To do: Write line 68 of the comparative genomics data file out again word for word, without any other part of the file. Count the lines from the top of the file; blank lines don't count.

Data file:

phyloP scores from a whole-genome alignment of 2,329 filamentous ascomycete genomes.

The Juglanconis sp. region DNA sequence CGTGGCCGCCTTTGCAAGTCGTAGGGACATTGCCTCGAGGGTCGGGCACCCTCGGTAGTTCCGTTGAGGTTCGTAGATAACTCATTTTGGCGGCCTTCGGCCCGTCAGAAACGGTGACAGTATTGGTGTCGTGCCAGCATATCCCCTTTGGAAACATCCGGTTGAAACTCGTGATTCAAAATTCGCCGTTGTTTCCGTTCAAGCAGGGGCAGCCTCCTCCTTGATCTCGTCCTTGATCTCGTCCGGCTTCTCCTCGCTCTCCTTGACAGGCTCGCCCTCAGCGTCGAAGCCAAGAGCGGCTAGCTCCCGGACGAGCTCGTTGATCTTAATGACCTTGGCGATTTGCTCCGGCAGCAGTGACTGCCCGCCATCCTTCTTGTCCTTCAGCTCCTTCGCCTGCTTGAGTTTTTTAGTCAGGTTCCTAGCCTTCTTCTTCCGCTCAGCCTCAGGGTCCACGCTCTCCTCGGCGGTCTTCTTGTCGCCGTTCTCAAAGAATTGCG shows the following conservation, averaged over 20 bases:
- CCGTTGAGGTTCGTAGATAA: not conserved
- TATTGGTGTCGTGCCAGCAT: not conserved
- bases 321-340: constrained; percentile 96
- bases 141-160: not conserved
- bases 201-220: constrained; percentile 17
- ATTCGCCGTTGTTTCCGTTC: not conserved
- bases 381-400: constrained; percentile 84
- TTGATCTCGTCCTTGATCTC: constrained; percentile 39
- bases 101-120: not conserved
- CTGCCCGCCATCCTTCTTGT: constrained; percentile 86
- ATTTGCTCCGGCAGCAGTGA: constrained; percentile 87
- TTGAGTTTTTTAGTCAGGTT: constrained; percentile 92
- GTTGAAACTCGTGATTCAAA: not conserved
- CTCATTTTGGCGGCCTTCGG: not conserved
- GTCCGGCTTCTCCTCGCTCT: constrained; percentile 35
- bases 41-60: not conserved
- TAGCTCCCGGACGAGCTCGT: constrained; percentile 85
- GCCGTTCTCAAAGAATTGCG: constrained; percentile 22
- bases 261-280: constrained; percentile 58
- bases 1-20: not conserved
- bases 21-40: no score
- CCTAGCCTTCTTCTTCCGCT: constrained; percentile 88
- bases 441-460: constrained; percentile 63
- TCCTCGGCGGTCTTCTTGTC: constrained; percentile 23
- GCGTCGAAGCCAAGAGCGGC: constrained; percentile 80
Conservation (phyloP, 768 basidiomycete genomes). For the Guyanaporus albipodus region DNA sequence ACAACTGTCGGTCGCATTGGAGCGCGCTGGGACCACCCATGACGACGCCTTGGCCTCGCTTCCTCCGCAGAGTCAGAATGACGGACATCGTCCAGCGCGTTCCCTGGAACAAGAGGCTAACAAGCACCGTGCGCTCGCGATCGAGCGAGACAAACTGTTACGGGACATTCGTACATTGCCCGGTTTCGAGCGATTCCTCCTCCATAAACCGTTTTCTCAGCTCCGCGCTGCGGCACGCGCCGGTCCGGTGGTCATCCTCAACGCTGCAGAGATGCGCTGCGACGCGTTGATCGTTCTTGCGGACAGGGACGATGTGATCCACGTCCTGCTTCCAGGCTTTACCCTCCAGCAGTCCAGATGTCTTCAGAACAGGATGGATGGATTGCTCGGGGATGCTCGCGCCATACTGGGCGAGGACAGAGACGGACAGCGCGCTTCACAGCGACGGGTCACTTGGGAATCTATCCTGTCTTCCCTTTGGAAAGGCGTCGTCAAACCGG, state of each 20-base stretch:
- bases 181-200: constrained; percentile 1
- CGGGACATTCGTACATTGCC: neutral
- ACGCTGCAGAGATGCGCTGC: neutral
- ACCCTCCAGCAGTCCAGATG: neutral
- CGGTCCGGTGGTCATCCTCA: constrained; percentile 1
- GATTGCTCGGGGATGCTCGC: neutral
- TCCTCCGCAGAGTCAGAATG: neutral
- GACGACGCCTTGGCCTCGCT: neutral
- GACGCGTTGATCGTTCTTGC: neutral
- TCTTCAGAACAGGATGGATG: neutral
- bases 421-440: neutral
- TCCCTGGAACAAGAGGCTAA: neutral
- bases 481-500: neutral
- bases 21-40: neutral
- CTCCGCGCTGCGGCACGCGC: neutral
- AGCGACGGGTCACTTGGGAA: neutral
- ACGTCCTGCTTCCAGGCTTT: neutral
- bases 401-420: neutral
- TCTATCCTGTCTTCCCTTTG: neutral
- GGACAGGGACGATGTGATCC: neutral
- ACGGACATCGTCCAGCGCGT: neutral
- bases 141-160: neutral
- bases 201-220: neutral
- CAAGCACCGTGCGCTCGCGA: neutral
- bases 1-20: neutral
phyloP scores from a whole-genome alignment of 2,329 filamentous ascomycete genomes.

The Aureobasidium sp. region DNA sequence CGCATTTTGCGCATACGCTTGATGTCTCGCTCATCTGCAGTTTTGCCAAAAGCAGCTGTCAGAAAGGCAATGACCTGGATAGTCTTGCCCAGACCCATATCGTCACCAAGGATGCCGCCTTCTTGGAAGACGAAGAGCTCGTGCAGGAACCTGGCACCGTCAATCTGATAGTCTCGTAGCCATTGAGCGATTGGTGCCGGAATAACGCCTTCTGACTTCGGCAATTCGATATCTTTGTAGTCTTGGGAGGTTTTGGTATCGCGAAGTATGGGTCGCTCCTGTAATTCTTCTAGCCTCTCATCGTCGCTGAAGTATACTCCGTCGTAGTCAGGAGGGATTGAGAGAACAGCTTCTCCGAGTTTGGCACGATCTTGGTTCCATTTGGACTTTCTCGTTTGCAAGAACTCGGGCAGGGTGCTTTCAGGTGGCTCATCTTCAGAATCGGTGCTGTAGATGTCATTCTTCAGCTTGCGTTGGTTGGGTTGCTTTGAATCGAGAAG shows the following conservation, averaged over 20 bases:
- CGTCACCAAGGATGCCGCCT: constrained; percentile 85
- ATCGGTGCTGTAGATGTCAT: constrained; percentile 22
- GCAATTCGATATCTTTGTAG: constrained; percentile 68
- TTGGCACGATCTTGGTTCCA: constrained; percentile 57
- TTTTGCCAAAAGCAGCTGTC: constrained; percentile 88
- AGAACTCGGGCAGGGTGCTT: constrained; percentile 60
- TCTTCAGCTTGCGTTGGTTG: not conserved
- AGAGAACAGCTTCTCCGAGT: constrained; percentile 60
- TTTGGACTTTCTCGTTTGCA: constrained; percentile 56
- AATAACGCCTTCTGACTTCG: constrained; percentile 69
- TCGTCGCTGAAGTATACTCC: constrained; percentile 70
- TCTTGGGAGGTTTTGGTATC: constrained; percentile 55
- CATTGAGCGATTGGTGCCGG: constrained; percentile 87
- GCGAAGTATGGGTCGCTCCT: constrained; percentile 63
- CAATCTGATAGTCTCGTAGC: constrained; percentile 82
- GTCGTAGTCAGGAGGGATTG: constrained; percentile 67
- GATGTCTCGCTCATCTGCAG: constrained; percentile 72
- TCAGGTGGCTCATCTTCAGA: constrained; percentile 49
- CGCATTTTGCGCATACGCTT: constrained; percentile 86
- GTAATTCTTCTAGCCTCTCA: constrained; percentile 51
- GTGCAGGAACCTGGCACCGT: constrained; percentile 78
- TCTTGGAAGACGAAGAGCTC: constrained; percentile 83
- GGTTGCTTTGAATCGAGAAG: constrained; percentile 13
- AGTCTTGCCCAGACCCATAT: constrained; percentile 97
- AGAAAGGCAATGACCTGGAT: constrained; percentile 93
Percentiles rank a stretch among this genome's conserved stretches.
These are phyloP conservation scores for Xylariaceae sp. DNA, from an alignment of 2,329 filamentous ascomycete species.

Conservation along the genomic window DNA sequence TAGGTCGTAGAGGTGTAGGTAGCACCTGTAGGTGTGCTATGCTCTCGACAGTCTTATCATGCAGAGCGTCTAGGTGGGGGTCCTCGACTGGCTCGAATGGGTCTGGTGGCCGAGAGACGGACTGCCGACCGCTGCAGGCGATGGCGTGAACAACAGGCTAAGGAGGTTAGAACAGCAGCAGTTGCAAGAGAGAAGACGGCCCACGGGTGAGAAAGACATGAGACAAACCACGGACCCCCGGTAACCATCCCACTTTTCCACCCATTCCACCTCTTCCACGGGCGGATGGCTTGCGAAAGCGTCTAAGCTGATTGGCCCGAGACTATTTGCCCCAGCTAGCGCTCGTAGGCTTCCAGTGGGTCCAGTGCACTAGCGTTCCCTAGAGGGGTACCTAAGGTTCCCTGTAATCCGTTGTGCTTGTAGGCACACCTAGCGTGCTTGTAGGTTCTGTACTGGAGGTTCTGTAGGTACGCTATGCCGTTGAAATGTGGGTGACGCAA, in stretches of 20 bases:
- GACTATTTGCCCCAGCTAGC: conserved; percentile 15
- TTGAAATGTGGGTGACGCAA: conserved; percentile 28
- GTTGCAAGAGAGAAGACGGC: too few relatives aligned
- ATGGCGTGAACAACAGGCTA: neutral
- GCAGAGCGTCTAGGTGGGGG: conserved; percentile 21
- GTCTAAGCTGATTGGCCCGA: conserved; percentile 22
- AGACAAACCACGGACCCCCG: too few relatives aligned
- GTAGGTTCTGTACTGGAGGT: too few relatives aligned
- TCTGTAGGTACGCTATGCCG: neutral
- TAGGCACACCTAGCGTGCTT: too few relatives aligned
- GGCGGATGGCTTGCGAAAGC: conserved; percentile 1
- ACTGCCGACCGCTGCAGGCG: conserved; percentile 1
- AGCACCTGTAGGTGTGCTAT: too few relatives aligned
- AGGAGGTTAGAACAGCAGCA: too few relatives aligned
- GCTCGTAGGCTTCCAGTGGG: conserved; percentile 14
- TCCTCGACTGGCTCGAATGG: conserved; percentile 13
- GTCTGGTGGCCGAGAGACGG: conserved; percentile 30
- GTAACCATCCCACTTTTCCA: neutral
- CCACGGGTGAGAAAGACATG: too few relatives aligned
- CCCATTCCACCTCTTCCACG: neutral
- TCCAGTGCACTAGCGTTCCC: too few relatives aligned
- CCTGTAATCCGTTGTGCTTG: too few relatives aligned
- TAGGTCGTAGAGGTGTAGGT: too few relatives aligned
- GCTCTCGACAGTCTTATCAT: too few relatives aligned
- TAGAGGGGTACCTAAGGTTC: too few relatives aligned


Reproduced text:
- CATTGAGCGATTGGTGCCGG: constrained; percentile 87